What Is the Risk of Cardiovascular Disease in Youth With HIV?

April 3, 2020

Detectable viral load (VL) is associated with a significantly increased risk of cardiovascular disease (CVD) among US youth living with HIV, according to an abstract presented at the Conference on Retroviruses and Opportunistic Infections.

Detectable viral load (VL) is associated with a significantly increased risk of cardiovascular disease (CVD) among US youth living with HIV, according to an abstract presented at the Conference on Retroviruses and Opportunistic Infections.

According to AidsMap, VL among patients with HIV is defined as the amount of HIV in one’s blood. “The more HIV there is in your blood (and therefore the higher your viral load), then the faster your cluster of differentiation 4 (CD4) cell count will fall, and the greater your risk of becoming ill because of HIV."

Researchers used electronic health records from multidisciplinary HIV care settings across the country to determine the association between detectable VL and CD4 of ≤200. Overall 813 patients between the age of 14 and 26 were included in the Cardiac Risk Score 1 Group (for those who had data on systolic blood pressure, cigarette smoking, diabetes, and antihypertensive medication). The Cardiac Risk Score 2 Group (n = 398) included individuals with data on systolic blood pressure, cigarette smoking, diabetes, anti-hypertensive medications use, total cholesterol, and HDL cholesterol.

“Higher plasma viral loads were associated with a small but statistically significant increased risk of CVD, independent of exposure to antiretroviral therapy (ART) and presence of demographic and clinical covariates,” researchers said.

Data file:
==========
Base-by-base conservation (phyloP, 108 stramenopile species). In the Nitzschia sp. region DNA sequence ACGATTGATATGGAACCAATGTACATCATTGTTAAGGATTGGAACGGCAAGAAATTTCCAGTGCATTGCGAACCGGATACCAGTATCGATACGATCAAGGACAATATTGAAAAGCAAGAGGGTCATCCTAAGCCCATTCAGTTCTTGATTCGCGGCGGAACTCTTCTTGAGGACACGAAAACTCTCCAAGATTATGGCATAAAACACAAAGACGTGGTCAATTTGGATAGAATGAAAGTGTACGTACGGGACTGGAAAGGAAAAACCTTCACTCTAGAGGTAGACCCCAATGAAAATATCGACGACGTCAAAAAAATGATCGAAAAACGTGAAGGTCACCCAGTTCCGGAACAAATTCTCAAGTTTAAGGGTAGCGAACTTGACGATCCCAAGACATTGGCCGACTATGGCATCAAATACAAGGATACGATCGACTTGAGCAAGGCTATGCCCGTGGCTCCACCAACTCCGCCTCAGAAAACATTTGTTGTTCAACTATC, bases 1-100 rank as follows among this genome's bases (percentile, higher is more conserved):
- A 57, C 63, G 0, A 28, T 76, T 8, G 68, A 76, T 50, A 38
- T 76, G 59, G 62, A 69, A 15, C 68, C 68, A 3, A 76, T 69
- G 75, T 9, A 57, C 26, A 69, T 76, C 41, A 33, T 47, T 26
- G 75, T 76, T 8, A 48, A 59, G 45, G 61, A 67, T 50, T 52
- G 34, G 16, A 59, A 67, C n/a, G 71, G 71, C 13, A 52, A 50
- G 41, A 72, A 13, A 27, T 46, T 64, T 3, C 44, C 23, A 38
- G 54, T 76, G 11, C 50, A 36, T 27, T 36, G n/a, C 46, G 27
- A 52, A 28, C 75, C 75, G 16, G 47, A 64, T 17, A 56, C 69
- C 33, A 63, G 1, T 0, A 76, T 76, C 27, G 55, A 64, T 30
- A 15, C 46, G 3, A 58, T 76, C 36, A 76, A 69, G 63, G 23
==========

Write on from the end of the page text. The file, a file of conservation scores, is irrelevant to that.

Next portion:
The average age of subjects in the study was 21 and the population was predominantly Black and male. Researchers found that 47.8% of individuals had detectable VL while 8.6% had a baseline CD4 of ≤ 200, indicating immune dysfunction.

The study yielded the additional findings:

  • In bivariate analyses, significant associations exist between VL and CVD risk as measured by both cardiac risk scores (Cardiac Risk Score 1, P < .001; Cardiac Risk Score 2, P < .01)
  • After adjusting for demographic and clinical covariates, multivariable linear regression models showed that for a 1000-point increase in VL copies/mL, there was a 38% increase in the likelihood of having CVD risk (Cardiac Risk Score 2, 95% CI P < .01)

“Our findings demonstrate the independent contribution of detectable VL on cardiovascular risk and highlight the importance of maintaining VL suppression, monitoring metabolic health, and promoting self-management in youth living with HIV," researchers concluded.

Approximately 1.1 million people in the United States currently live with HIV, according to HIV.gov. Between 2010 and 2016, annual HIV infections decreased among individuals aged 13 to 24. However, in that same timeframe infections increased among individuals aged 24 to 35.

Reference:

Gurung S, Simpson KN, Grov C, et al. Cardiovascular risk profile: A clinic-based sample of youth living with HIV in the US. Presented at: The Conference on Retroviruses and Opportunistic Infections; March 8-11, 2020. Abstract 829.